Newbie: Crazy, but Quick

Cliff Wells logiplexsoftware at
Fri Feb 22 12:23:24 EST 2002

On 22 Feb 2002 02:00:27 GMT
Quinn Dunkan wrote:

> On Thu, 21 Feb 2002 17:35:44 -0800, Virginia O <vodine at> wrote:
> >Thanks, but the database will have to hold sub-groups etc. It will be
> >for me to enter and organize the items in a database.
> >I only gave the scenario as an example. The actual program will hold
> >hundreds of items.
> Hundreds is just fine for flat text.  If you have a few thousand and
> modifying it a lot, then flat text will start being clunky.
> In that case, shelve should work fine, especially for complicated data
> structures since you can dump python types directly, with no clunky
> to/from some format SQL likes.  And it's much simpler to have everything
> python instead of a whole other database program with its own language,

For that matter, you could also store the Python objects directly in the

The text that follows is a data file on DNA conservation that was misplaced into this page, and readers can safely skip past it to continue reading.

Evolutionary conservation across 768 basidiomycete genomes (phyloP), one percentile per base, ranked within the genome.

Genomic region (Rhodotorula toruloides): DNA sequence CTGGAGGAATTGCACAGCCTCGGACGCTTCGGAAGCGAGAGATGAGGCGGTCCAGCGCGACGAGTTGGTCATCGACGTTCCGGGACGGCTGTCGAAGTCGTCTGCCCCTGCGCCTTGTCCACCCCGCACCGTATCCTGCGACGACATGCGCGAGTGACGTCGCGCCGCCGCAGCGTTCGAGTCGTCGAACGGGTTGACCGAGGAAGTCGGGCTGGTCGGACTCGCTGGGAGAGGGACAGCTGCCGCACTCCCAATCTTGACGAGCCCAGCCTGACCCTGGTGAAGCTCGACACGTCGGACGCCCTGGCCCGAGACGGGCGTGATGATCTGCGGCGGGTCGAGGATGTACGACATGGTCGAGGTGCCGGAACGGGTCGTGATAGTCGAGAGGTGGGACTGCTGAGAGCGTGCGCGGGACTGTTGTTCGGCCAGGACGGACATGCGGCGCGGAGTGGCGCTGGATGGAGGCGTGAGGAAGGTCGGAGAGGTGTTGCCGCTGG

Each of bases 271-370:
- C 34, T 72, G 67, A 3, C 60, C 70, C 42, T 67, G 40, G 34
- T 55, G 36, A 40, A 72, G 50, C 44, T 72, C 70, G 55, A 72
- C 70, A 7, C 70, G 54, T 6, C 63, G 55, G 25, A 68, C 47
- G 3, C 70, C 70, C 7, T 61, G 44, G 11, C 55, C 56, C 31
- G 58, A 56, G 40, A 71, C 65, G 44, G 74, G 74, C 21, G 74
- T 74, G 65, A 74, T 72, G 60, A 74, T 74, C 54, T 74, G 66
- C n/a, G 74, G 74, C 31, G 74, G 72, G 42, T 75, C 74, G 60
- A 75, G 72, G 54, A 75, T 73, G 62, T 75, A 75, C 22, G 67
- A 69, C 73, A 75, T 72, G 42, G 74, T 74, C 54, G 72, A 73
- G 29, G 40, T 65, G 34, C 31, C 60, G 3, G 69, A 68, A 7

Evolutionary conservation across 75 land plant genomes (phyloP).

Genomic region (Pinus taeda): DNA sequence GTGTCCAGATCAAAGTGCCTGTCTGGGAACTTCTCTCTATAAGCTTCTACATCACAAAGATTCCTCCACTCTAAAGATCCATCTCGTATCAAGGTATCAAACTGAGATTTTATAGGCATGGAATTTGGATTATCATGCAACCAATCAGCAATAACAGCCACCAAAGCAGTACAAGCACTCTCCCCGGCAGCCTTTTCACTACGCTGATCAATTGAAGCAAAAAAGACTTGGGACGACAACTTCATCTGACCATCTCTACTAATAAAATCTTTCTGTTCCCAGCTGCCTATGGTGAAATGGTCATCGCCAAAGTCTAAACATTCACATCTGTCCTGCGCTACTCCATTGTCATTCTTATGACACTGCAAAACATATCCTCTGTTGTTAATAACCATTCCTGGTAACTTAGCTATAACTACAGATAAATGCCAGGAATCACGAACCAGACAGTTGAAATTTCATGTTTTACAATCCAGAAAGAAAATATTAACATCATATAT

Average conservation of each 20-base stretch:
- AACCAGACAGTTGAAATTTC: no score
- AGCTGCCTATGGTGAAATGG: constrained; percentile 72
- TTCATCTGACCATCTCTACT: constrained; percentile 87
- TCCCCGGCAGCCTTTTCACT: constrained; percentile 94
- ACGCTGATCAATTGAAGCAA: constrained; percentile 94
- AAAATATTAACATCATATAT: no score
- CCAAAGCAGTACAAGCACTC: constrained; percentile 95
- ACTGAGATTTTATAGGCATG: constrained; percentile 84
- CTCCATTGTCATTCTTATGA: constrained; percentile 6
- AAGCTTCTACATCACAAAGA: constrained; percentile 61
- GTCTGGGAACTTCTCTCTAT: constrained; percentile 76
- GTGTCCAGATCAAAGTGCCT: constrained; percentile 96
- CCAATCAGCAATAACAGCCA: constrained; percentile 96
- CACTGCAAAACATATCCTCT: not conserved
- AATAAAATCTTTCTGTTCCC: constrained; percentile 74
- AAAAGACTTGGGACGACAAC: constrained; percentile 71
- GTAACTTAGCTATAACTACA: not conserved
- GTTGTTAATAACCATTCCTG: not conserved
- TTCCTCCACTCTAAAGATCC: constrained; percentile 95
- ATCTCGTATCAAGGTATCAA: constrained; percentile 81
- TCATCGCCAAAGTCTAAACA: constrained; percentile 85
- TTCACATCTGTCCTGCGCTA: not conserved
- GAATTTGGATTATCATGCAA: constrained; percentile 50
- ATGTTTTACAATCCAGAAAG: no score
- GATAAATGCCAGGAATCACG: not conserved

SQL database.  My own opinion is that SQL is so easy that it's a no-brainer
to use it whenever possible.  A problem I've seen many times is people
utilize some shortcut because they feel the program will never need
anything more, only later to discover that the program has utility far
beyond what they expected, but the shortcut they've taken cripples it, and
they end up rewriting (or worse, they don't).

What if she decides to maintain historical data?  Then to keep the files
reasonably sized, she'll have to start juggling files.

Software has a tendency to grow beyond the developer's expectations, so I
consider it unwise to take shortcuts when a better long-term solution isn't
much more difficult to implement.

Not only that, but storing the data in a SQL database separates the data
storage from the program, so in the future she could use that data from
some other program, not just the Python one.  Then if she decides she wants
to access the data from, say, a web server, it's not a big problem. 

Cliff Wells, Software Engineer
Logiplex Corporation (
(503) 978-6726 x308  (800) 735-0555 x308

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